Researchers at the KTH Royal Institute of Technology in Stockholm have achieved a significant breakthrough in 3D printing by creating the world’s smallest wineglass using a simplified technique for printing silica glass structures.
No, it’s not really for ants. That’s just a meme. Read on to know more about why the researchers would do such a thing.
The diminutive drinking vessel has served as a demonstration of the researchers’ printing technique, which utilized the local crosslinking of hydrogen silsesquioxane to silica glass using nonlinear absorption of sub-picosecond laser pulses. This method of 3D printing of solid silica glass with sub-micrometer resolution demonstrated the fabrication of silica glass without the need of a sintering step, and has potential for various applications, including telecommunications and robotics.
Traditionally, 3D printing silica glass components required thermal treatment, which added complexity to the process. However, the new technique developed by KTH overcomes this challenge. The simplified method significantly reduces the energy required to print silica glass and eliminates the need for thermal treatment. Additionally, readily available commercial materials can be used, making it more accessible for widespread use.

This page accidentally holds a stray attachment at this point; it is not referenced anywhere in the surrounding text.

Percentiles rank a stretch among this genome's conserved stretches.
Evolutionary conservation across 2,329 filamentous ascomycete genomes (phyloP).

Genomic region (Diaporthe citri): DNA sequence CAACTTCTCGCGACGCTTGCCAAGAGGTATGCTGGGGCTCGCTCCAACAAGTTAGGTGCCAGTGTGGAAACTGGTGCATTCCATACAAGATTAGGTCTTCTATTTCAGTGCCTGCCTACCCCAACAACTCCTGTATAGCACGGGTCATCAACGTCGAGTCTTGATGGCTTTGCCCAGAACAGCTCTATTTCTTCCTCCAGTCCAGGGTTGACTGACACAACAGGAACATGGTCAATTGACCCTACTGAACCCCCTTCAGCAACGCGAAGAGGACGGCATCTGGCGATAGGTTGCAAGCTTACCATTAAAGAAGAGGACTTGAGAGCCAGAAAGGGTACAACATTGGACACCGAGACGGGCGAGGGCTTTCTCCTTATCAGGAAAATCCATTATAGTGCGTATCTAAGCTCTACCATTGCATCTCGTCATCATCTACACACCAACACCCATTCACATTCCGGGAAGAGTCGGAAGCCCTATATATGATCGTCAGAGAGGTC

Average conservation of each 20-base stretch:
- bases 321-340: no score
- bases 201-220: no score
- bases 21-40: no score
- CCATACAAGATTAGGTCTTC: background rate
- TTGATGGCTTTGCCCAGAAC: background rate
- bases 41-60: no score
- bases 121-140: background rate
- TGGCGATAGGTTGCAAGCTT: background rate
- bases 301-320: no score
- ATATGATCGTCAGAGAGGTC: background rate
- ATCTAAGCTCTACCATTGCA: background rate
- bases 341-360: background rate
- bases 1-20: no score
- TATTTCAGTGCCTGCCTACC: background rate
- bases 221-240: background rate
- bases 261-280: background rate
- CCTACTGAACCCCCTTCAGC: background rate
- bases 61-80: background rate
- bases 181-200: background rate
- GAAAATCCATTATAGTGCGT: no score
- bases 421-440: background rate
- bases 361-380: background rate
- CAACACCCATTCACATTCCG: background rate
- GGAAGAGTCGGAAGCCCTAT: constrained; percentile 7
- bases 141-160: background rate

Applications of Mini Glass Printing
The implications of this breakthrough are vast. Customized lenses for medical machinery, micro-robots capable of navigating extreme environments, and filters and couplers for fiber optic networks are just a few examples of potential applications. The researchers successfully printed a fiber optic filter directly onto the tip of an optical fiber as thin as a strand of human hair, highlighting the versatility and practicality of the technique.
The ability to 3D print glass structures without thermal treatment opens up new possibilities for the integration of 3D printing methods in practical scenarios. The method holds promise for optimizing applications in different fields, and its energy efficiency and compatibility with commercial materials make it a valuable advancement in the realm of 3D glass printing.
With further refinement, this breakthrough has the potential to revolutionize the production of tiny glass components for a wide range of industries – including ant wine bars (if they exist).
You can read the research paper, titled “Three-dimensional printing of silica glass with sub-micrometer resolution” in Nature Communications, at this link.
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